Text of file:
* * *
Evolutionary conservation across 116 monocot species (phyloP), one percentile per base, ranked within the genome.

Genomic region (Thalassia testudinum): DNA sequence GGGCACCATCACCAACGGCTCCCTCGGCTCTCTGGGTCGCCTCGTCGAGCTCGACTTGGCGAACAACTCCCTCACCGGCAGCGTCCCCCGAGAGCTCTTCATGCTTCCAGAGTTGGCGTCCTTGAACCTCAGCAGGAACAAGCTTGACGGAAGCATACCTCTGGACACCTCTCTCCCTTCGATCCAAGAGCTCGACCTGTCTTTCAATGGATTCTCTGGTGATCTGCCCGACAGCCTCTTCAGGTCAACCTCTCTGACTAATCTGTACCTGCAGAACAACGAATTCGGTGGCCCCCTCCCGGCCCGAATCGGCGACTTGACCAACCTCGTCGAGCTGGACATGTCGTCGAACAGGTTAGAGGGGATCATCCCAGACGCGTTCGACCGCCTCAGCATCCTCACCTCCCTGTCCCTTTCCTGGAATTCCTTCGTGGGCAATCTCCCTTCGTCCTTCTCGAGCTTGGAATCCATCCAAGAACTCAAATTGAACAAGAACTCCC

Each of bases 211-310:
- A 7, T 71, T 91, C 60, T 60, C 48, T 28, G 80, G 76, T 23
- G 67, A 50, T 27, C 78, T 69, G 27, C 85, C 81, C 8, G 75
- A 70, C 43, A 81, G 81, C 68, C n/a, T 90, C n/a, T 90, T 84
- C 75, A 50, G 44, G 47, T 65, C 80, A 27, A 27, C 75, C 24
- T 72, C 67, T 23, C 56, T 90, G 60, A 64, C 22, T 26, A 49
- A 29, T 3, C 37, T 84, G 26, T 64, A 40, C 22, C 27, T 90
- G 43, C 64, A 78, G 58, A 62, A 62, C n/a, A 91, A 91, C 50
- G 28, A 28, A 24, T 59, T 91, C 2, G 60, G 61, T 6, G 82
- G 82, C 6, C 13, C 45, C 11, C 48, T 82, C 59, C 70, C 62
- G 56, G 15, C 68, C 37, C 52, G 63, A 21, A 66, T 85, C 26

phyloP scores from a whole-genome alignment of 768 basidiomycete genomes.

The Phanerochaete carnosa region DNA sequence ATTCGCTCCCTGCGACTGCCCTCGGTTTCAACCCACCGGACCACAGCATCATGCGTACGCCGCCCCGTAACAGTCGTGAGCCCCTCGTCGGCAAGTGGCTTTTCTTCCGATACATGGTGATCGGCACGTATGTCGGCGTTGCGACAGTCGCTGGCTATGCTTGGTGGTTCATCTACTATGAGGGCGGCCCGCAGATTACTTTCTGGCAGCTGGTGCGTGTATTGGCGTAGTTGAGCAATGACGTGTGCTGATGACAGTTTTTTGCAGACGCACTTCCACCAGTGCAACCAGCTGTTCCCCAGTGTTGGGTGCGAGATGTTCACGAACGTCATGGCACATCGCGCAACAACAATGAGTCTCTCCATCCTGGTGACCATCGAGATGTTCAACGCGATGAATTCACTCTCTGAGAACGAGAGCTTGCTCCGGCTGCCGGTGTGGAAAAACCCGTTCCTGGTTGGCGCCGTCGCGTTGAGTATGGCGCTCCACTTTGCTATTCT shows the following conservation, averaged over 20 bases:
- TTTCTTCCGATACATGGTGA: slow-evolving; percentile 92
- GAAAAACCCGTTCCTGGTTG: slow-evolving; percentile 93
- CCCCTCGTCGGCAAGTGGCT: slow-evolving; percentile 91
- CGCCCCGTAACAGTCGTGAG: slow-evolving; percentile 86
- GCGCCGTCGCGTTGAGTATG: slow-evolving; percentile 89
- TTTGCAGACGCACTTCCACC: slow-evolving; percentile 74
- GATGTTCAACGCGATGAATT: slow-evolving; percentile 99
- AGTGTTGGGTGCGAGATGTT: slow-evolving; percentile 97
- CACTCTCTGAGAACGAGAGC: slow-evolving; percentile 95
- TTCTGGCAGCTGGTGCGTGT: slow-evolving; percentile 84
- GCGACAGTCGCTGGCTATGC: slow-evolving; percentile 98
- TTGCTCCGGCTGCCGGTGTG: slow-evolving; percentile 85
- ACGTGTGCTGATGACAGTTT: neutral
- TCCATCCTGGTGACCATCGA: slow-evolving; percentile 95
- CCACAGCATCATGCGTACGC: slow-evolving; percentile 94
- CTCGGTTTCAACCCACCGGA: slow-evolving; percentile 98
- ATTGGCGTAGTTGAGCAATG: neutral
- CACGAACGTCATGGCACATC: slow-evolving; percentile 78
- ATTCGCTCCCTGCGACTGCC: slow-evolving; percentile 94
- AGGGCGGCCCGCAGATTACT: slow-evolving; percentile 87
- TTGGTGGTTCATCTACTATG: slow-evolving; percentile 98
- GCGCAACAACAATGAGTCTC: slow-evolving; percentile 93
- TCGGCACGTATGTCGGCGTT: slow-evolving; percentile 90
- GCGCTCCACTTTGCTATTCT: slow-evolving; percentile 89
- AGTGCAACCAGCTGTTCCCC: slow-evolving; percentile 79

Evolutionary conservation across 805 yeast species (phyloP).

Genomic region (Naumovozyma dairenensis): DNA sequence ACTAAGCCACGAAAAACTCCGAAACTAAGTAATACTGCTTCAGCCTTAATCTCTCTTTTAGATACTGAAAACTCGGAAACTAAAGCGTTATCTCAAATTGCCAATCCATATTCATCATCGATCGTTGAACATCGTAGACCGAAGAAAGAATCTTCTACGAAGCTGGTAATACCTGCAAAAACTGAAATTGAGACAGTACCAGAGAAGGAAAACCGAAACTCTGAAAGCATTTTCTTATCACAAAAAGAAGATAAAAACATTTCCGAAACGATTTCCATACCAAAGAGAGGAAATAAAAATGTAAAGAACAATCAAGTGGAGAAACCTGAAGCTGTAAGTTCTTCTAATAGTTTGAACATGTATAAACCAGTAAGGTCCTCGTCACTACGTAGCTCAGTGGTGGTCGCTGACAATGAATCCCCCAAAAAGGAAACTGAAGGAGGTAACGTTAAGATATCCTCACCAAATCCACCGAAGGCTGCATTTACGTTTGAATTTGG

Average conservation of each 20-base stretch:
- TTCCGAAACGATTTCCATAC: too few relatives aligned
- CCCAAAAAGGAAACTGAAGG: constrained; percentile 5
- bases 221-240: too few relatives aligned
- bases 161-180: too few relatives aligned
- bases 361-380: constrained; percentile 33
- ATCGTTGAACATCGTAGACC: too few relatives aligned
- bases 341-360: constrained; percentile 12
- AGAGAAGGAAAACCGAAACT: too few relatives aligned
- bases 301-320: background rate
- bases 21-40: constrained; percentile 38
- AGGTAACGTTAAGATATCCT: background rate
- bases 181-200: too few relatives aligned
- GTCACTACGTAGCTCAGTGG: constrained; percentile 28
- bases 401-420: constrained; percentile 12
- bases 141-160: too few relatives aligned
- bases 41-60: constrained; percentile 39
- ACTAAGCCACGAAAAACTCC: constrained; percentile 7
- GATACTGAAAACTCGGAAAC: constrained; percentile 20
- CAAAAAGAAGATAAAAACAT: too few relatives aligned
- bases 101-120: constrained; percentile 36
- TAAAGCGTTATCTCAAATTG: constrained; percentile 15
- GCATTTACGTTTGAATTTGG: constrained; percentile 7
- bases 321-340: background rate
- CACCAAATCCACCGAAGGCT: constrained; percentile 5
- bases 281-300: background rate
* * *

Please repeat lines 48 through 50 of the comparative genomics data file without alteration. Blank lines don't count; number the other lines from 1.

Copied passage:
- bases 361-380: constrained; percentile 33
- ATCGTTGAACATCGTAGACC: too few relatives aligned
- bases 341-360: constrained; percentile 12